Cambodia’s King Norodom Sihamoni has come under criticism for not intervening in the country’s election crisis after he ordered parliament to be convened despite allegations of voter fraud and other irregularities that the opposition wants investigated.
But some experts say the monarch has limited influence in a political landscape dominated by Prime Minister Hun Sen’s Cambodian People’s Party (CPP), which was declared victor in the July 28 polls by the government-appointed National Election Committee (NEC).
Sam Rainsy’s opposition Cambodia National Rescue Party (CNRP), which denied the CPP a two-thirds majority in the legislature, has threatened to boycott the new parliament and has called on the king to help bring about a “transparent and just solution” to the dispute.
Analysts said the king, despite his limited powers, can still play a critical role in defusing the crisis by using his influence to prod Hun Sen to forge a compromise with Sam Rainsy in the national interest.
King Sihamoni said in a statement from China, where he has been for a medical checkup since Aug. 12, that he would return to Cambodia on Wednesday to convene the National Assembly, the country’s parliament, on Sept. 23, encouraging “all parties” to join the session.
“The king must take action to seek national unity,” political analyst Sok Touch told RFA’s Khmer Service, hoping the monarch would emerge with a formula to break the political deadlock upon his return.
“I hope and believe that when the king returns to Cambodia, he will call on Khmer politicians of both parties to resolve the dispute,” he said.
He said if the situation requires him to do so, the monarch should not fear speaking out against Hun Sen’s party, because the people would support him.
“We regard the king as the shade [that protects us from the sun],” he said. “If the king only stays in the royal palace, how can the people be shielded?
“Who is the army of the king? It is the people of Cambodia. So, Your Royal Highness, please don’t worry. The people of Cambodia will support you.”
Protecting the monarchy
But Prince Sisowath Thomico, a CNRP member and former adviser to King Sihamoni, said the monarch may be wary of using his influence to break the deadlock as it may risk endangering the monarchy itself.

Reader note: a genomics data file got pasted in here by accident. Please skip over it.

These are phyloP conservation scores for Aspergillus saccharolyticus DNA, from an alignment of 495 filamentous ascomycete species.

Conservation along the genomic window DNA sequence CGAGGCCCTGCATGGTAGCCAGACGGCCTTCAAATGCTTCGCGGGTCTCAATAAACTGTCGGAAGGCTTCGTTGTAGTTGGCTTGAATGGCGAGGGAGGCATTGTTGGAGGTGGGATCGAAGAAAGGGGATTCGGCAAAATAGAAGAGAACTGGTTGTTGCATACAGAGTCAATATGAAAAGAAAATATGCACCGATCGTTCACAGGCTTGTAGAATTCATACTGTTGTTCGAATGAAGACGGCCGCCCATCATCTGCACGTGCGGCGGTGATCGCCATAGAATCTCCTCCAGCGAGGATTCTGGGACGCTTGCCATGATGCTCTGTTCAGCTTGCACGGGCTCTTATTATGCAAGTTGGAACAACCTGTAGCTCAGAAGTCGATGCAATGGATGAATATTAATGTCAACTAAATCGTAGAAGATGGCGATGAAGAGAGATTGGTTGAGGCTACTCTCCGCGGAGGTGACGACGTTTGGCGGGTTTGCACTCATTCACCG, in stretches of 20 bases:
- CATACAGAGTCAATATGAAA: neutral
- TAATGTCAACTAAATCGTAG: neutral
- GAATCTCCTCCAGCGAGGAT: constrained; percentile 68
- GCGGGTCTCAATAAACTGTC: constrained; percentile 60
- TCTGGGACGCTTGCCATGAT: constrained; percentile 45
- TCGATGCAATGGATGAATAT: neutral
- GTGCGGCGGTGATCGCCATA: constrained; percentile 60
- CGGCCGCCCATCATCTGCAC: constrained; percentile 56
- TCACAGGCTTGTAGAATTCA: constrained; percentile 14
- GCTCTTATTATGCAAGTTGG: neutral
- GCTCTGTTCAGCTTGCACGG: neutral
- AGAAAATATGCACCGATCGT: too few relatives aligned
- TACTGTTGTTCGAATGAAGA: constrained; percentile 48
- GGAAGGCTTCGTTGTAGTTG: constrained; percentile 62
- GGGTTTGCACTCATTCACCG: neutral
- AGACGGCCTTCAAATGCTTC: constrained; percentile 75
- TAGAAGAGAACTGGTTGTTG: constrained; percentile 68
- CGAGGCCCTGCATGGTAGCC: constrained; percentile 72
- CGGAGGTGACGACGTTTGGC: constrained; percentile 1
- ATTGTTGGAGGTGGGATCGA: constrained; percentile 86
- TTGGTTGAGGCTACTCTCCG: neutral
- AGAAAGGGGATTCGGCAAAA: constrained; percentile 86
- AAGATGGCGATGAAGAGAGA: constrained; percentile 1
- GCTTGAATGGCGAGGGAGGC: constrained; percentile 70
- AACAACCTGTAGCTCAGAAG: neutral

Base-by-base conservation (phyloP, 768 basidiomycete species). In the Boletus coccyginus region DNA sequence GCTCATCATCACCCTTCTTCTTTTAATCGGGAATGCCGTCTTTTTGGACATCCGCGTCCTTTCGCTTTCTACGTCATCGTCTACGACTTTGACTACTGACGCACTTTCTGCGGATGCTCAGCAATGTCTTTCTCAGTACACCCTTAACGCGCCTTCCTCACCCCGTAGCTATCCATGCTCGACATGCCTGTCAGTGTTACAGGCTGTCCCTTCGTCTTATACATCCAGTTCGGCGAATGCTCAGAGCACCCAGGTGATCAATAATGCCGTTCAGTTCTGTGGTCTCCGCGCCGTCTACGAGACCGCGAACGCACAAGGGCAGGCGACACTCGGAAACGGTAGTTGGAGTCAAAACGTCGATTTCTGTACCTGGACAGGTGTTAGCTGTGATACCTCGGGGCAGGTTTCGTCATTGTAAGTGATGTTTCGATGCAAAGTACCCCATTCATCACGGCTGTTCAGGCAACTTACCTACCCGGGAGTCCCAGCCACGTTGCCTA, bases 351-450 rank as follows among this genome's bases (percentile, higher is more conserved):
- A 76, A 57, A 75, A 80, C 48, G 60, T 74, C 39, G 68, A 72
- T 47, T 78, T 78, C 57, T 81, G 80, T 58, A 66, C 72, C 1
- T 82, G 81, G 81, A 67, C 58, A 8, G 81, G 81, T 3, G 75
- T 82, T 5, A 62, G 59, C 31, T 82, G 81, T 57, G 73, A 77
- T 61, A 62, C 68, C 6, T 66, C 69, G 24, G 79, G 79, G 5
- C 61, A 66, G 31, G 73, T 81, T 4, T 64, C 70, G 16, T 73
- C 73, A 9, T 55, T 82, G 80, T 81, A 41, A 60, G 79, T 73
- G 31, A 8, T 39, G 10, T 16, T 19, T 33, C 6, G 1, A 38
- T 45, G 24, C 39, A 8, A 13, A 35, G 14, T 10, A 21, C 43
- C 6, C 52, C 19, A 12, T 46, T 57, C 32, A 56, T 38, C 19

The CPP, he said, has at least twice made direct threats against the institution of the monarchy—once in 2005, when Hun Sen warned the king his throne was at stake if he did not endorse Cambodia-Vietnam border treaties, and again in 2006, when senior party member Cheam Yeap said the CPP could abolish the monarchy just as it had reinstalled it.
“Who holds the power at present?” Prince Thomico asked. “Who controls the army, the police, the armed forces?”
He said Hun Sen could “stage a coup to depose the monarchy at any time.”
“In order for the institution [of the monarchy] to be independent, the king must have a balance of power in our Khmer society and Khmer politics. Presently, the king does not have these,” Prince Thomico said.
King Sihamoni, a former ballet dancer, is a pale shadow of his father, the late King Norodom Sihanouk, who was a powerful and influential figure both locally and internationally for nearly six decades before he died last year.
“We must understand the king’s heart,” Prince Thomico said. “The king inherited the throne from his father, so he has to protect it.”
The National Assembly
The NEC, which manages the country’s polls, on Sunday announced official results in the polls that give the CPP a slight majority in parliament with 68 seats to the CNRP’s 55.
The CNRP, which claims it won at least 63 seats and called for a U.N.-backed investigation to probe widespread irregularities in the polls, has refused to recognize the results and is planning a series of mass demonstrations against them this week.
On Sunday the CNRP said its lawmakers would boycott the opening session unless there is a thorough investigation into electoral irregularities.
Hun Sen, 61, who has been in power for 28 years and has been accused of blatant human rights violations, had said before the final results announcement that he could convene parliament even without the CNRP's participation.
Some constitutional experts have said that the opposition lawmakers must be present at the first parliamentary session for any new government to be endorsed.
The CPP claims, however, that it is entitled to convene parliament because it has 50 percent of the seats.
Fresh call for investigation
Human Rights Watch on Tuesday urged Cambodia’s donor countries to refrain from supporting the official results and to instead press for an independent probe into the electoral process.
“Bias and unfairness in the electoral system, structural problems, and allegations of widespread irregularities may have changed the result of a close election,” the group’s Asia director Brad Adams said.
“Unless there is an independent investigation that addresses legitimate concerns, we will never know who the people of Cambodia voted to lead the next government, casting a serious shadow over the legitimacy of any government that the CPP forms,” he said.
The United States, which is a major donor country to Cambodia, reiterated its concerns about irregularities in the polls after the final results announcement, urging “all parties” to work toward a solution.
U.S. State department spokeswoman Marie Harf said in a briefing Monday that it was not too late for a review of irregularities.
“We do still believe that a transparent review of irregularities in the July elections would help efforts to assess and address flaws in the electoral process and give the Cambodian people greater confidence in their electoral system,” she said.
“We are continuing to urge all parties, as we have, to seize this opportunity to improve their democratic processes going forward.”
Reported by RFA’s Khmer Service. Translated by Sok Ry Sum. Written in English by Rachel Vandenbrink.